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Exploring the Lives of African American Youth in the Early 20th Century

May 22, 2017

 

Hylan Lewis was born in Washington D.C. in 1911. He received his B.A. from Virginia Union University (1932) and his M.A. (1936) and Ph.D. (1951) from the University of Chicago. Lewis would become a sociologist and a pioneer in the field of community studies. He began his career at Howard University where he was an Instructor in Sociology and Economics from 1933-1941. During his tenure at Howard University in 1937, Lewis taught a course titled Sociology 125: Social Psychology. The students in this particular class were tasked with writing about their early lives. Within the Hylan G. Lewis papers at the Amistad Research Center, there are a number of these essays that have survived. These accounts offer extraordinary insight into African American families and African American childhood experiences during the early 20th century.

 

There are twenty three student essays written by men and women from various economic and social backgrounds who grew up in urban, suburban, and rural areas. At times the accounts revealed intimate details about parental, sibling, platonic, romantic, and interracial relationships. By reading each essay, one can recognize just how varied the lives of African Americans were at the turn of the century. In his life history, Washington G. Garner, born in Paris, Kentucky in 1914, discussed the mischief that he and his playmates got into as children stating:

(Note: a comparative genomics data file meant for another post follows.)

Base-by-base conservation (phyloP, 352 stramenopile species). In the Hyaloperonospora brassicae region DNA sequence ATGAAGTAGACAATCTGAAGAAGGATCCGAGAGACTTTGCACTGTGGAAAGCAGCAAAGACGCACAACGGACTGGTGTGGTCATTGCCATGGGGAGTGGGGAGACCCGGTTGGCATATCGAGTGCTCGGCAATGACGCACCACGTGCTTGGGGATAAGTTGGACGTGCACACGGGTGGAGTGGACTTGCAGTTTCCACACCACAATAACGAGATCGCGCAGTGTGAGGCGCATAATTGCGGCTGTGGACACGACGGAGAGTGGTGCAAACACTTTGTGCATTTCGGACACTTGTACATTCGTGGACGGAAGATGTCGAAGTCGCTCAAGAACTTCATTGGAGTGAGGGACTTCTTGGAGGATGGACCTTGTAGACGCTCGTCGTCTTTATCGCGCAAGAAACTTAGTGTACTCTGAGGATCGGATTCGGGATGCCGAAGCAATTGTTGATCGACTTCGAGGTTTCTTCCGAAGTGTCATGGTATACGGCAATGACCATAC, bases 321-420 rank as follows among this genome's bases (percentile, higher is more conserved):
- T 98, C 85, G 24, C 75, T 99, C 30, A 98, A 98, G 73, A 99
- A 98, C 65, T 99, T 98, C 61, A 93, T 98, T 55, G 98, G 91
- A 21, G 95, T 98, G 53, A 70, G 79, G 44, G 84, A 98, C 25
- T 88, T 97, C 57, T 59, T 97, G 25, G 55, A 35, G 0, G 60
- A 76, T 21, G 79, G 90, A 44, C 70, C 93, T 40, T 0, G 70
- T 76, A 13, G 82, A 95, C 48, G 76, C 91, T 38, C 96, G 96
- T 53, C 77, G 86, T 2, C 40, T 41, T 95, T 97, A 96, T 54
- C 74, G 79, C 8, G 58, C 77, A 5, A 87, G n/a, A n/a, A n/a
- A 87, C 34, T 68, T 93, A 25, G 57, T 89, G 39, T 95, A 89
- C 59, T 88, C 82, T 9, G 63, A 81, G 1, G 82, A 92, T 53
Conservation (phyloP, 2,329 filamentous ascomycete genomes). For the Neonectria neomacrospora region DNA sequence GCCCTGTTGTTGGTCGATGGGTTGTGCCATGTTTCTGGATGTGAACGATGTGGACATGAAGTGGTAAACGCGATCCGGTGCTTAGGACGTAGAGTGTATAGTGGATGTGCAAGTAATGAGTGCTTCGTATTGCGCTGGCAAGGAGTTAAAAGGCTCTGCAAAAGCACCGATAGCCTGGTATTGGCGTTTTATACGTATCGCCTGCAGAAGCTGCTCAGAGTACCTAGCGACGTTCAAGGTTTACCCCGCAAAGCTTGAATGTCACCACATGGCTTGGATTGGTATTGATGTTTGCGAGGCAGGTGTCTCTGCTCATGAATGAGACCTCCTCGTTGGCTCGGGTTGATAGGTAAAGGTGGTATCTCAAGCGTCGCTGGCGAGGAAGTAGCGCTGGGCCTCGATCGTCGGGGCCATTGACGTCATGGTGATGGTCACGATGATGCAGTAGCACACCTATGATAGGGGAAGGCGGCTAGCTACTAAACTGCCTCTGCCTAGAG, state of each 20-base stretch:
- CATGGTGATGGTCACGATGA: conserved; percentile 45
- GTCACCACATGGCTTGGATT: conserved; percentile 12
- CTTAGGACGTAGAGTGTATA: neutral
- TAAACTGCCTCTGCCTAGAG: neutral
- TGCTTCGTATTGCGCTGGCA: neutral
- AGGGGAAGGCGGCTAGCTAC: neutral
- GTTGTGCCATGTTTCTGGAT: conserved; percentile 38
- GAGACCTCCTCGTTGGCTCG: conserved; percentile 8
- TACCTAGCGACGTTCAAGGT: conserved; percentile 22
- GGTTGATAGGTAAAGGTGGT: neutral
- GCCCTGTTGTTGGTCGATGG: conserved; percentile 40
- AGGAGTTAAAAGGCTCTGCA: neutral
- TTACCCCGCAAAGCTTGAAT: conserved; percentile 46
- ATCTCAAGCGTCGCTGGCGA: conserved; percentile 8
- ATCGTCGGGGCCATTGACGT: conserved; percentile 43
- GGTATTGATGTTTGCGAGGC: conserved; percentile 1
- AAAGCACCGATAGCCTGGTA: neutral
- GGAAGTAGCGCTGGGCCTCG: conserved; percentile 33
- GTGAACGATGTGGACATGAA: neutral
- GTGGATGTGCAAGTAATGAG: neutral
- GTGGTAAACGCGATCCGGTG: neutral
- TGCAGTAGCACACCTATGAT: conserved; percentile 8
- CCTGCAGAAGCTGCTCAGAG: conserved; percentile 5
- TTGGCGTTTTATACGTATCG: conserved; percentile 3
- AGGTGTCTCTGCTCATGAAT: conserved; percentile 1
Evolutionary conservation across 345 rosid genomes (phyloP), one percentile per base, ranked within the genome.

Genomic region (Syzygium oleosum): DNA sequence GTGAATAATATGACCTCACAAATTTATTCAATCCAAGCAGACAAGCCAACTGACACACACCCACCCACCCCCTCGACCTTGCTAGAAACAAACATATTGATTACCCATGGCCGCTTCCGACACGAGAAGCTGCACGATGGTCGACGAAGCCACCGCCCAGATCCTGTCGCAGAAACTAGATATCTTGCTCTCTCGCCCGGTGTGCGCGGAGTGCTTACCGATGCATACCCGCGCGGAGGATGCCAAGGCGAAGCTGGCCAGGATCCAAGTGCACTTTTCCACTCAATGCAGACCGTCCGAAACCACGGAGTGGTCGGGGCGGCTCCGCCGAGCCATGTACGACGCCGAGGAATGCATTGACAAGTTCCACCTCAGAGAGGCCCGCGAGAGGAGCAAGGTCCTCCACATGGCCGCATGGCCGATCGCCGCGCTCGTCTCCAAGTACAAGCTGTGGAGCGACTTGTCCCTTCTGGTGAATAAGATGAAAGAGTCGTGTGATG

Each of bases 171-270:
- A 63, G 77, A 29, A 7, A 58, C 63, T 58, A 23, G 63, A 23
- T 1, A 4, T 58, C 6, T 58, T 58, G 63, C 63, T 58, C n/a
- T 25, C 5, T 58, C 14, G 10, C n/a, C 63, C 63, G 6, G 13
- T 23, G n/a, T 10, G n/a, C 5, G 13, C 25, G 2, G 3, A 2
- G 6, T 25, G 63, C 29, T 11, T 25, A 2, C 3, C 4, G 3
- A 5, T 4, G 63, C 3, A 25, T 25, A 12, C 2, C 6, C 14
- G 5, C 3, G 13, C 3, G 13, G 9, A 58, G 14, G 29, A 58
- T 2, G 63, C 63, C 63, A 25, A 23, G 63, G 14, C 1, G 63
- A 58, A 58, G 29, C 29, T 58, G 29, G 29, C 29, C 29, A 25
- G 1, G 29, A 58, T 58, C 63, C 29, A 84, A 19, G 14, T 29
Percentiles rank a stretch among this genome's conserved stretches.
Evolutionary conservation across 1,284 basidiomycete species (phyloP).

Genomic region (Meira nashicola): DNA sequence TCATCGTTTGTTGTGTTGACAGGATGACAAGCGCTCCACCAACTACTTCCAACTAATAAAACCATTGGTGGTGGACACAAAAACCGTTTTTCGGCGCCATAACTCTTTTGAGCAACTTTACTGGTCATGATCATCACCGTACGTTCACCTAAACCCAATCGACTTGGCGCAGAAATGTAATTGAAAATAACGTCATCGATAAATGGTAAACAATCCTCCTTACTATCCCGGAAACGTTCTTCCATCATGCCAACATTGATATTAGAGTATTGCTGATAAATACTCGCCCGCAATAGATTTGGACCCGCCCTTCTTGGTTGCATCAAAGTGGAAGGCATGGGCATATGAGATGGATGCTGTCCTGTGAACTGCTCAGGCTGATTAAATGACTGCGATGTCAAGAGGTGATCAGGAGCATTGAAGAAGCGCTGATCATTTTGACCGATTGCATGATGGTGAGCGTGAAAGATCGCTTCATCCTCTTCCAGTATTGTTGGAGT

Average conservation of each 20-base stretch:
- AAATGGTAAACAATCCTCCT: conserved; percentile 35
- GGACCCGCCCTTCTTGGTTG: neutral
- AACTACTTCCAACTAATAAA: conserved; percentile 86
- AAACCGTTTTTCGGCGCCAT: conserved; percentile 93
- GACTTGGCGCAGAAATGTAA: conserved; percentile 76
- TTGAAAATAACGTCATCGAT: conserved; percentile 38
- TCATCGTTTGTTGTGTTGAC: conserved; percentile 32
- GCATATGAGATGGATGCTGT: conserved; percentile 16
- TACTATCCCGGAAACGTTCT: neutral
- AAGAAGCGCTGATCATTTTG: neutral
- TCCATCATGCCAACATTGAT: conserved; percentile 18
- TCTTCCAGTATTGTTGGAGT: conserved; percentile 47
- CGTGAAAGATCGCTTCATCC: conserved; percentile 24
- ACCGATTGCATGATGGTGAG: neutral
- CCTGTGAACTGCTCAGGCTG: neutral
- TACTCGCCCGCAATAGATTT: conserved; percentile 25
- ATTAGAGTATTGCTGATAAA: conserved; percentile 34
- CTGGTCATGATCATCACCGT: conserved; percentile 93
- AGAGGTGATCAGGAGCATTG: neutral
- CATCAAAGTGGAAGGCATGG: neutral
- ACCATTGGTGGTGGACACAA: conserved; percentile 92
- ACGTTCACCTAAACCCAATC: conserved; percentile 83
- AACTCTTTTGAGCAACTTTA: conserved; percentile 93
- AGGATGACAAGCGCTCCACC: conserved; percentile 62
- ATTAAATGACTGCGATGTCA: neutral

As years went by our playmates increased in number until it was easily

called a “Boys Gang.” The gang was composed of about fourteen boys.

All white except myself and another Negro boy. We were all around the same

age with the exception of one white boy. I shared the leadership of the gang

with this older boy. All the boys were children of respectable families. Our

activities included everything imaginable. We would steal, kill people’s

chickens, ride freight trains, and run up accounts on our parent’s grocery bill.

 

Hazel Dixon’s childhood was not littered with disobedience like Washington’s. She was born in Winterville, North Carolina in 1918. Dixon had very vivid memories of her negative childhood friendships, and she seems to have also had a strained relationship with her mother growing up. She stated:

 

 

……I was away from my mother. I did not feel the love and close feeling

a child should have for a parent. I believe mother was interested in my

welfare as far as health and education were concerned, socially she did

not see the necessity of that phase of my life. As a result I had no friends,

they did not seem to be able to mix with me. They said I was too friendly,

talked too much, too anxious to please teachers, mother, and older people.

 

 

Lewis was very detailed in his instructions for students, giving them the option to focus on many aspects of their lives. He explicitly asked for students to reveal personal family situations, to give concrete experiences, and to be as accurate as possible. Lewis also ensured his students that their narratives would remain strictly confidential. The result was a wealth of information given to Lewis that he probably would not have received so freely outside of an academic space. These histories would inform the type of sociological studies that he would perform for the rest of his career.

 

 

Images from the Race Relations Department records and the Hylan G. Lewis papers. Amistad’s website, newsletters, and blogs cannot be reproduced without permission.

 

 

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